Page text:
Ketosis-Prone Type 2 Diabetes Treatment & Management
- Author: Richard S Krause, MD; Chief Editor: George T Griffing, MD more...
The treatment of patients who present with DKA is fairly standardized and does not differ according to their Aß phenotype. Detailed discussion of DKA treatment can be found in the following Medscape Reference articles: Diabetic Ketoacidosis and Pediatric Diabetic Ketoacidosis.
At the time of initial presentation with new-onset diabetes and DKA, determining what "type" of diabetes is present is not possible or needed; predicting the need for long-term insulin treatment is also impossible. Therefore, after an initial episode of DKA, all patients should be continued on insulin treatment for some period of time (typically weeks to months). Patients who are found to be ß- should be continued on insulin indefinitely.
No generally accepted guidelines are available for disposition of DKA after initial treatment. Clinical experience and practice suggests that patients with mild DKA may be safely discharged with close follow-up after successful initial treatment. One large, multicenter study of US EDs found that 13% of patients were discharged; approximately one fourth were admitted to an ICU. Appropriate initial treatment may decrease length of stay and the need for ICU admission.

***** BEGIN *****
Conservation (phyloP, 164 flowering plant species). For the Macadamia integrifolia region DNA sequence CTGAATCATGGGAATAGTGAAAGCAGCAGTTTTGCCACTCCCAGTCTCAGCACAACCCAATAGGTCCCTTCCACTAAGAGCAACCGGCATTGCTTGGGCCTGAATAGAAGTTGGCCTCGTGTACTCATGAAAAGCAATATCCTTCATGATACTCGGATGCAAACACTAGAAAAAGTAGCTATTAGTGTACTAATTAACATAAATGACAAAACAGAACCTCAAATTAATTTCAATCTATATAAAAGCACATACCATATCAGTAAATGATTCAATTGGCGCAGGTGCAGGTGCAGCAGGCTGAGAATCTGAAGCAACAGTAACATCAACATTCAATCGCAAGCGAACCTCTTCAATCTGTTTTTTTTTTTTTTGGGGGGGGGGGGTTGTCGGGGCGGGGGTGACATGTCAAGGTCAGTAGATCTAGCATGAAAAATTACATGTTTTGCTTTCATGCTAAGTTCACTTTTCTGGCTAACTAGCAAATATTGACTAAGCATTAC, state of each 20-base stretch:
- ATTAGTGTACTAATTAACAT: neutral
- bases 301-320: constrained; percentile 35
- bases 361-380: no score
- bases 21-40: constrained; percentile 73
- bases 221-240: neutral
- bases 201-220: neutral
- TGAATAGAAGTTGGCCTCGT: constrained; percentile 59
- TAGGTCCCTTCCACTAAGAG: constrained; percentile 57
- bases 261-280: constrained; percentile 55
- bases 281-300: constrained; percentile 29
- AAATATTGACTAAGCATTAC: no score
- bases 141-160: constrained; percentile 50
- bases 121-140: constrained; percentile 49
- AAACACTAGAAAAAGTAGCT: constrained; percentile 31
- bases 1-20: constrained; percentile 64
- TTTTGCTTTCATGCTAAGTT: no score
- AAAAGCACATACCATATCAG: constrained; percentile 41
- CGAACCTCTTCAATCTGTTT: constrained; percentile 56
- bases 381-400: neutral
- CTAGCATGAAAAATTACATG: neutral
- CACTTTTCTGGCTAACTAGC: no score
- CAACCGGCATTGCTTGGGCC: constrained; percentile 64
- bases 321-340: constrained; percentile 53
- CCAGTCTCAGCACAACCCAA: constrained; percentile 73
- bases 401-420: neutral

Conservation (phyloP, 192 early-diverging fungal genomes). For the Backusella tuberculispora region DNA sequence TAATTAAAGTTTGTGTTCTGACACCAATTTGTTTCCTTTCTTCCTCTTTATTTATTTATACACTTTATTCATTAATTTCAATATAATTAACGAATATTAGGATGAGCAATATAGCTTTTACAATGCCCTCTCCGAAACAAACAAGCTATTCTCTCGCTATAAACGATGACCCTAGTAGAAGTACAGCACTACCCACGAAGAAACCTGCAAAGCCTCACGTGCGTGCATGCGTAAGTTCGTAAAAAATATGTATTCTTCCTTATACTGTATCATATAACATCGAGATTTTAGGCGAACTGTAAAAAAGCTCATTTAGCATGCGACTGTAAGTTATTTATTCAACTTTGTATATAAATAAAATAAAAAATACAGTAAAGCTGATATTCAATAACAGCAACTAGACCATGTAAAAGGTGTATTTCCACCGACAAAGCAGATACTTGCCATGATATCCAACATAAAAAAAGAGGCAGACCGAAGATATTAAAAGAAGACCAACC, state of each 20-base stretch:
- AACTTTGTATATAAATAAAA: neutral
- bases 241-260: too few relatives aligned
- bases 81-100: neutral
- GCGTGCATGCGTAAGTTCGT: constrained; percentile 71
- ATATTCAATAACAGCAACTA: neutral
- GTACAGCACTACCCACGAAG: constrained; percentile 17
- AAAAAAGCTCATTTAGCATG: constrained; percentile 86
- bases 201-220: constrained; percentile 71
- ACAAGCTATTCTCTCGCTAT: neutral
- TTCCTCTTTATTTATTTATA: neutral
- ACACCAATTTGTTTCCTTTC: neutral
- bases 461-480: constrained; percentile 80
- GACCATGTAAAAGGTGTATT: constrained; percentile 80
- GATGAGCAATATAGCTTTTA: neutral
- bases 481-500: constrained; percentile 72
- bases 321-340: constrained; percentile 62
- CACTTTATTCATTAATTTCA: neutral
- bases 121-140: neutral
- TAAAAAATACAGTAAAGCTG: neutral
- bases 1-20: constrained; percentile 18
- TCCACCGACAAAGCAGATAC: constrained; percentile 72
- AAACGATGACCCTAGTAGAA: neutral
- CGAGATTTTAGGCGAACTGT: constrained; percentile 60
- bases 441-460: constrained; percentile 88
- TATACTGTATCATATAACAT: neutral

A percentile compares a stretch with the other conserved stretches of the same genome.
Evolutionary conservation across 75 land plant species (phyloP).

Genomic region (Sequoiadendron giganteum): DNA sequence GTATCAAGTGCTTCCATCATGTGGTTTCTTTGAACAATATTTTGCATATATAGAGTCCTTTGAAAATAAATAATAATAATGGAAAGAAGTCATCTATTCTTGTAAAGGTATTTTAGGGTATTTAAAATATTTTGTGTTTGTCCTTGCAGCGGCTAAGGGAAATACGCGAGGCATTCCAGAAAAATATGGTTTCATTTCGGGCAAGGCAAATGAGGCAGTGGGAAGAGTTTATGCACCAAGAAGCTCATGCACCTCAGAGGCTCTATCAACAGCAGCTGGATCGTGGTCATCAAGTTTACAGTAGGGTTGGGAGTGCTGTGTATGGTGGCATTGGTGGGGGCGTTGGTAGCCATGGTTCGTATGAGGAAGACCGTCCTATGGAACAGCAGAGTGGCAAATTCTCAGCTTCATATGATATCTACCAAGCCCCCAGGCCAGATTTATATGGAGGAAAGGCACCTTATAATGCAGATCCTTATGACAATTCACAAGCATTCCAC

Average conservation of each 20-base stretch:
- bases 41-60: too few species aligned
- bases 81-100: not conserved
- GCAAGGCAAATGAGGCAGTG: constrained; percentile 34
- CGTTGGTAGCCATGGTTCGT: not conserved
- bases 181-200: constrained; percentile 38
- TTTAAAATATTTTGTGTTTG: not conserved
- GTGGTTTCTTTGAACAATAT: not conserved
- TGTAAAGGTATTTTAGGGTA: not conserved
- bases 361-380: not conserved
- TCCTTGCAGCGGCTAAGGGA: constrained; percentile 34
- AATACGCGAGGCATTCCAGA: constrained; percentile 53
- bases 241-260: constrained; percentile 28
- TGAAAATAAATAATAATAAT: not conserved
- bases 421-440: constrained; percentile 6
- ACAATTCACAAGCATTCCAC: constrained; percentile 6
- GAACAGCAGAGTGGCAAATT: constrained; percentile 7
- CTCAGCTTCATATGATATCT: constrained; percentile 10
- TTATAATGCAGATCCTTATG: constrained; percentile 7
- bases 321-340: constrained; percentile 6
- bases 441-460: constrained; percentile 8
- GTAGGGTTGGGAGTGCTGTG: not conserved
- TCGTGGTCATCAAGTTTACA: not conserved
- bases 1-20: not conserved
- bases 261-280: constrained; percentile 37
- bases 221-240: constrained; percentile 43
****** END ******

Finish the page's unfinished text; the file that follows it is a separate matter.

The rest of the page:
Patients who are ß+ need outpatient assessment of the need for long-term insulin treatment. If glucose levels are under control on an insulin regimen, the dose of insulin can be decreased by 50% and the patient reassessed at 1-2 weeks. If glycemic control is maintained, insulin can be discontinued with close monitoring. Other agents can be continued or added as needed. New onset of diabetes, older age at onset and higher levels of ß cell function all are associated with less likelihood of requiring long-term insulin treatment.
For newly diagnosed patients discharged after a first episode of DKA, a typical insulin regimen is a total of 0.6-0.7 units of insulin/kg/d. Typically, two thirds of the total daily dose is given before breakfast, and one third is given before dinner. Two thirds of the dose is given as intermediate-acting insulin (NPH), and one third is given as short-acting (regular insulin).
Long-term management of diabetes is discussed in the following Medscape reference articles: Type 1 Diabetes Mellitus, Type 2 Diabetes Mellitus, Pediatric Type 1 Diabetes Mellitus, and Pediatric Type 2 Diabetes Mellitus.
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